I just reread all my postings since February. Oh, the typos and I am so hard on my students. One day, I will go through and fix them all, but not today.
Timelines are always a tricky thing. I was struck by my explanations of how long I have been running the therapy gauntlet. Certainly I was trying for years to find someone to talk to who a) would actually hear what I was saying; b) was someone whom I could trust; c) could ask the necessary questions that I had to find the answers to. This is a hindsight moment. Looking back, I can see that that was what I was trying to do. At the same time, I know that even as I was trying to sort myworld out, the memories had their own agenda. It is almost as if they weren't going to let go until I was ready to remember.
When I was at the University of Waterloo (Honours Math & Computer Science, if you will!!), I saw a "counsellor" - what a waste of time and energy. When I finally moved to Ottawa, after a major meltdown with my mother (par for the course - but this one was just too much to take), I started to see a psychiatrist, Dr. Bela Kerenyi. I will remember him forever with great fondness. He gave me one piece of advice that kept me going for years: "Just because they're your parents, doesn't mean you have to love them." I still have a letter he wrote to Canada Student Loans stating that it would not be advisable to depend on my parents for financial support. (I ended up getting married instead of goint back to U of W in French and English [had started to come to my senses!].) When I was talking about the fact that I had no memories prior to the age of 12, he said that there was something there and that when it was necessary to deal with it, he would be there. That in and of itself was enough to relieve me of my discomfort - a security blanket. Looking back on it, do I think that we should have gone willynilly into the past? Given everything that I know about the 70s, and my subsequent life, I am just as glad we didn't try at that point. I certainly was coping well enough except when I had to interact with my parents. And if I hadn't been sexually assaulted in Paris, who knows how long it would have been, if ever, that the past would have intruded into my present. I would have been like my mother - never quite knowing what was driving me [My first husband said to me once that it was a good thing that we never had girls because I would have been way too hard on them - a remarkable insight from him and I didn't disagree with him even when he said it. We will never know, but I still accept that he was probably right.]
So we are overseas and I am sexually assaulted. No Bela to call, just pull up my socks and get on with it. I was in a major PTSD episode (not that there was a name for it at that time). My way out of it was to get pregnant. In many ways, my second son saved my life, just as my first had moved me away from a massive depression after my father died. (again hindsight) I loved children and would have had a gazillion more if things had been different. My children drove my life - most of the positive decisions I have made have been to make their lives easier on an emotional level. [I'll talk about career decisions, marriage breakups and remarriage at another time.] In the middle of the pregnancy, we moved to Australia. Still no therapist. I continued to have the odd nightmare and things were slowly making some sense. When we returned to Ottawa, I had to debrief with the FO's psychiatrist (standard procedure). I used that time to unload everything that had happened in Paris, my nightmares and possible conclusions. He used a personal anecdote as part of the discussion and then talked about the "trickling of the memories through a break in the dam of my walled up memories". I remember the discussion to this day. He was not there as my therapist, but he did say that I was certainly managing well now. [the story of my life, no one can tell - see my first posting "Stigmas"] He reiterated Dr. Kerenyi's point that the memories were so well hidden that it would take another crisis to break down the dam further (to continue with the analogy - this is a paraphrase of what was said in the office).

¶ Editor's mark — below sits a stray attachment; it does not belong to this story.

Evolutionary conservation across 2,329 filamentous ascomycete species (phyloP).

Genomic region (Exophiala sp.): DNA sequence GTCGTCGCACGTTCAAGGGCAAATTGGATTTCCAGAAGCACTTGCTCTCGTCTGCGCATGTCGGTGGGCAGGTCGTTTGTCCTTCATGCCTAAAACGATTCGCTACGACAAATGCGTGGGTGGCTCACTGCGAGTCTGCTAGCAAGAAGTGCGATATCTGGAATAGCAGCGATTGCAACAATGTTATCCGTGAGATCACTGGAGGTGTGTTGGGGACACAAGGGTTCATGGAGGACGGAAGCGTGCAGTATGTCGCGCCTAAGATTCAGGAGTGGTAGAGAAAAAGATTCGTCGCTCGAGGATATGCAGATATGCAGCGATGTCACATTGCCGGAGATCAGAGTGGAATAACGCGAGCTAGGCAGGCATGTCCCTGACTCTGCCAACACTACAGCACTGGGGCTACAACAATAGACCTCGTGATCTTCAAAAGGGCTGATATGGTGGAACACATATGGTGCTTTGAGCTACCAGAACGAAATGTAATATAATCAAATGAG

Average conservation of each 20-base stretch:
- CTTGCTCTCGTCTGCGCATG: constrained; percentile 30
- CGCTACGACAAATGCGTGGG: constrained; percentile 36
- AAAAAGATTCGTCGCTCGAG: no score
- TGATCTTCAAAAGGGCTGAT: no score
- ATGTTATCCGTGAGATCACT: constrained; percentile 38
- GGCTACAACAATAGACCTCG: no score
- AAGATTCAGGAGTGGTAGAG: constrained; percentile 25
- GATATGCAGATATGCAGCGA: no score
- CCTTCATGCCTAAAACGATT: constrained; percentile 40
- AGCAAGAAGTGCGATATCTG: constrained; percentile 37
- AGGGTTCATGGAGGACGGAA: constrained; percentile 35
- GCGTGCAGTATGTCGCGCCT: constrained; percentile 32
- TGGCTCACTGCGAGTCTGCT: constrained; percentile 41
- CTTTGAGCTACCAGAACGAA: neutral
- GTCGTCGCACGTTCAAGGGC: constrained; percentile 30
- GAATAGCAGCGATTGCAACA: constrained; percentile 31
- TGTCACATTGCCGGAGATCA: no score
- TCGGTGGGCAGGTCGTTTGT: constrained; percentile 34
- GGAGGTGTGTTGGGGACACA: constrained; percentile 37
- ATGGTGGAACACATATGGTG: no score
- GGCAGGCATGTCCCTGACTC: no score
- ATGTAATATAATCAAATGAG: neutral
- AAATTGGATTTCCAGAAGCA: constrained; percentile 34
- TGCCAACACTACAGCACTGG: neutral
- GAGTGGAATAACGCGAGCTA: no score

It was another 5 years before that happened. By that time the marriage was gone, I had my Master's and I had started a serious relationship again. What led to the next episode of PTSD is way to complicated to explain at this point. However, what I had this time was a therapist in waiting that I could trust. He had been our marriage counsellor and we continued to see him over all sorts of issues that dealt with the children and life in general during those 5 years.
I will say that it was almost as if I had put myself into situations that would force me to confront the past and my demons. Every time that I would attempt "normal", it wouldn't work. I just couldn't make myself fit. How I ended up in history of religions only made sense later on. There were the logical reasons and then there were the emotional reasons. The PhD choice seemed initially quite bizarre; nobody in the department thought that there was anything there - were they proved wrong!!
It just dawns on me that I do a lot of my postings on Sundays. The day of rest and contemplation? What I do know is that insights come when they will. When I tried to push myself into remembering, it never worked. I just got frustrated. It is almost as if the brain and the body have some kind of synchronicity that works on its own. That is part of learning to trust one's self. I now believe that everything has its time. My friends all have wonderful ideas about what I should be doing with my life. I take them all under advisement, but in the end, "what will be, will be" and it is seldom what can be planned for.
The adventure continues, and what is becoming my tag line, "the universe unfolds as it will". It is nice to be able to relax.